Assignment 1 -Comparing PC Performance Using Classic Benchmarks
In Section 1.6.4 of our textbook, we are introduced to a number of benchmarking programs that have
been used over the years to compare the performance of computer systems. Among these are the classic
Whetstones, Dhrystones, Livermore Loops, and LINPACK benchmarks as well as newer test suites such
as SPEC CPU2006.
SPEC charges a fee for use of their benchmark code, but source code for the older benchmarks
mentioned above is widely available, both in the original languages (FORTRAN in most cases) as well as
translations into C, C++ and other more modern languages. One site with a good variety of public- domain
benchmarks, including source code and pre-compiled versions for Intel/AMD PC-compatible platforms, is
Roy Longbottom’s PC Benchmark Collection. In order to get some “hands-on” perspective about
benchmarking, we will run some of the programs available on his site and examine the results we get.
To get started, go to the following link and download BenchNT which is a zipped file containing source
code and pre-compiled (PC executable) versions of four classic benchmark programs mentioned in our
text. Unzip the files to a directory on a machine you wish to test.
There are several ways you can use the programs you just downloaded, but probably the easiest thing to
do is to open up a command prompt, change to the BENCHNT directory in which the executable
programs reside, and execute the RUNALL.BAT file. This will run the complete set of benchmarks on
your machine, which will probably take several minutes. At the end, you will be prompted to enter
certain information about the system, including the system manufacturer and model, the CPU type and
clock frequency, the amount of on-chip cache memory, the amount and type of system RAM, the size
and type of hard disk(s), the make and model of the graphics card and how much RAM it has, the OS in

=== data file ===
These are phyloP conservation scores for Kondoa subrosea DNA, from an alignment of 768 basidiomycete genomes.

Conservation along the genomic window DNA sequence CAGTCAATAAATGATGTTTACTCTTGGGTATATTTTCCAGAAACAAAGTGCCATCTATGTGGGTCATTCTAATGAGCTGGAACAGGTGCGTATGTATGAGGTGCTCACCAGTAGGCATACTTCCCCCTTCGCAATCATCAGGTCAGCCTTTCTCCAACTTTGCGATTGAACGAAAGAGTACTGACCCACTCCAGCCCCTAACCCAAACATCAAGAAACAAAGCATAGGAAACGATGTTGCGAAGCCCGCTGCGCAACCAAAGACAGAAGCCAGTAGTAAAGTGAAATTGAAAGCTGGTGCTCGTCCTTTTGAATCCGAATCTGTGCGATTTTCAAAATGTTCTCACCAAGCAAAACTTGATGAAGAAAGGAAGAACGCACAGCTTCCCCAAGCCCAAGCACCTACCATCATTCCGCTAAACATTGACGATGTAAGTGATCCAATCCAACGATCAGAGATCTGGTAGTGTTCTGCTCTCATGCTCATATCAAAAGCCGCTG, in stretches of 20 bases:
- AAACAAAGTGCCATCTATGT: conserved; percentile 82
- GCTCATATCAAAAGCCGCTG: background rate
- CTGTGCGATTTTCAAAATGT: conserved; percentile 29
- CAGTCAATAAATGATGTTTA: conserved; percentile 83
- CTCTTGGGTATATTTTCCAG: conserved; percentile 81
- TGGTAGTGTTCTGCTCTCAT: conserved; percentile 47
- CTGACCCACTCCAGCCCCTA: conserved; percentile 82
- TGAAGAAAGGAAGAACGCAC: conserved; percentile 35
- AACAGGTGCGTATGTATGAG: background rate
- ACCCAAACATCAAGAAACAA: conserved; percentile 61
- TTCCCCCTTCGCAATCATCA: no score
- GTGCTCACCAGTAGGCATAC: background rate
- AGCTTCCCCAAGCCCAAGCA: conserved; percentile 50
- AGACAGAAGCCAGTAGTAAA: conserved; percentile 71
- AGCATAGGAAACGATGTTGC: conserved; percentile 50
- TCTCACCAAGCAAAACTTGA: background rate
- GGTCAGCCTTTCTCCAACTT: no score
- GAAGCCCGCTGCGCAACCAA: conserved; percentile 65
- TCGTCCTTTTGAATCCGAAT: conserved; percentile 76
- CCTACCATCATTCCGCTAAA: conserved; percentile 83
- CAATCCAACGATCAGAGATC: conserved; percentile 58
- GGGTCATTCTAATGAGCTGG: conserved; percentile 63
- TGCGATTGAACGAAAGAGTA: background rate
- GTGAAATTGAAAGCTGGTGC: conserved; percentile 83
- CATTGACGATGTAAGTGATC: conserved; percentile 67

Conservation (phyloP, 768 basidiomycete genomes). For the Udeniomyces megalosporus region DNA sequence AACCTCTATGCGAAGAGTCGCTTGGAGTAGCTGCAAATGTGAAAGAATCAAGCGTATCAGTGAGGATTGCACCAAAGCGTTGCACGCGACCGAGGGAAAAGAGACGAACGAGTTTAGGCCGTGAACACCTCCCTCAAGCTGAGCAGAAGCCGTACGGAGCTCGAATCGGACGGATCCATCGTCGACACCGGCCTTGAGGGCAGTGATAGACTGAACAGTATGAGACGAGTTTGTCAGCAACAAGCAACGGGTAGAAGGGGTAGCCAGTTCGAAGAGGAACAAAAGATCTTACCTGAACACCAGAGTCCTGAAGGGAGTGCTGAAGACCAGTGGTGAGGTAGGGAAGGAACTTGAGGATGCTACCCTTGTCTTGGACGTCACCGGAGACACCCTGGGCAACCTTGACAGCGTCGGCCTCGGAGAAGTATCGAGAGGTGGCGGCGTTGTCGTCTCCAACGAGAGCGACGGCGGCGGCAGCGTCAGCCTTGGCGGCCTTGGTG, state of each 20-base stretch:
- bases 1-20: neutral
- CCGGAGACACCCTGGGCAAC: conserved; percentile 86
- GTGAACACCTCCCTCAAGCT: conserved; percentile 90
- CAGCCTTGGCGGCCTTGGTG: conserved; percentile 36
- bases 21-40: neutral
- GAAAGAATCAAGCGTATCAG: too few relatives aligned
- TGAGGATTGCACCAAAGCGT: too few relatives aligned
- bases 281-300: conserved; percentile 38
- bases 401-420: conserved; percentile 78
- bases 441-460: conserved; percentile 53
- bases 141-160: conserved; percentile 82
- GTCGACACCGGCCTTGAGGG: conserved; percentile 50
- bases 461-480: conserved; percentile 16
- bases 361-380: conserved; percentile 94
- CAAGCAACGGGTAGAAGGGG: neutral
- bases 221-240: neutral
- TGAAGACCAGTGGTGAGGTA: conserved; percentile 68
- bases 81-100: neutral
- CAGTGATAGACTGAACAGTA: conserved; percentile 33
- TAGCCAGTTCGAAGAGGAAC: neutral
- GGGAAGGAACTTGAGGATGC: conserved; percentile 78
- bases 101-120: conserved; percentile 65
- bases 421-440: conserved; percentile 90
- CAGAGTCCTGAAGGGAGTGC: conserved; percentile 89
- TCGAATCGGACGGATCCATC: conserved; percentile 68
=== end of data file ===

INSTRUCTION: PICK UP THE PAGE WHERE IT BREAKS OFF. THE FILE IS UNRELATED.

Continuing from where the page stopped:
use, and so on. All of this information will be saved into the BENCHSYS.TXT file along with the
benchmark results so that you have documentation of the test conditions. (You will probably want to
gather all the relevant information about the system under test before actually executing RUNALL.)
When the collection of benchmarks finishes running, be sure to save the BENCHSYS.TXT file
containing all the collected data.
Assignment (Due in class, Tuesday, February 16): Run the complete BenchNT suite on three different
PC-compatible computer systems. To the extent possible, pick systems that have distinctly different
characteristics. For example, you might choose a notebook computer, a bare-bones desktop, and a
high-powered, multicore gaming machine (if you have access to one). To be “fair” to each system, exit all
other applications such that the maximum amount of RAM and CPU time is available to run the
benchmarks. Save the BENCHSYS.TXT file produced in each case.
Prepare a report (in Word or PDF format) in which you analyze the results of the benchmarking tests run
on the three systems. In your report, you should describe the nature of each benchmark and explain what
aspect(s) of system performance it is designed to measure. Describe each system’s hardware and software
configuration and display comparative results in tabular and/or graphical format for ease of
comprehension. (You can use Excel or other tools to create tables and graphs from the results of interest.)
Give your best explanation of performance differences between the systems, as well as differences
between various benchmark results for each system individually. (For example, how great are the
differences between “optimized” and “non-optimized” versions of the same benchmark running on the
same system -and, if the differences are considerable, what were the nature of the optimizations that
made such a difference?) Take note of, and attempt to explain, any particularly interesting phenomena or
differences in the results -for example, if system A outperforms system B on Whetstones but the reverse
is true when running Dhrystones, what attributes of their system hardware, OS, etc. might explain this?
Extra credit option: In addition to the three PC-compatible systems, recompile the source code for one or
more of the benchmark programs to run on a non-Intel architecture platform, for example a SPARC-or
MIPS-based machine. Run the benchmark(s) on this other machine and include the results (and analysis
thereof) in your report. The amount of extra credit given will depend on how many of the benchmarks
you ported to the non-Intel machine as well as (of course) the quality of your analysis of the results.
For full credit, make sure you submit it by the due date/time given above.
TAKE ADVANTAGE OF OUR PROMOTIONAL DISCOUNT DISPLAYED ON THE WEBSITE AND GET A DISCOUNT FOR YOUR PAPER NOW!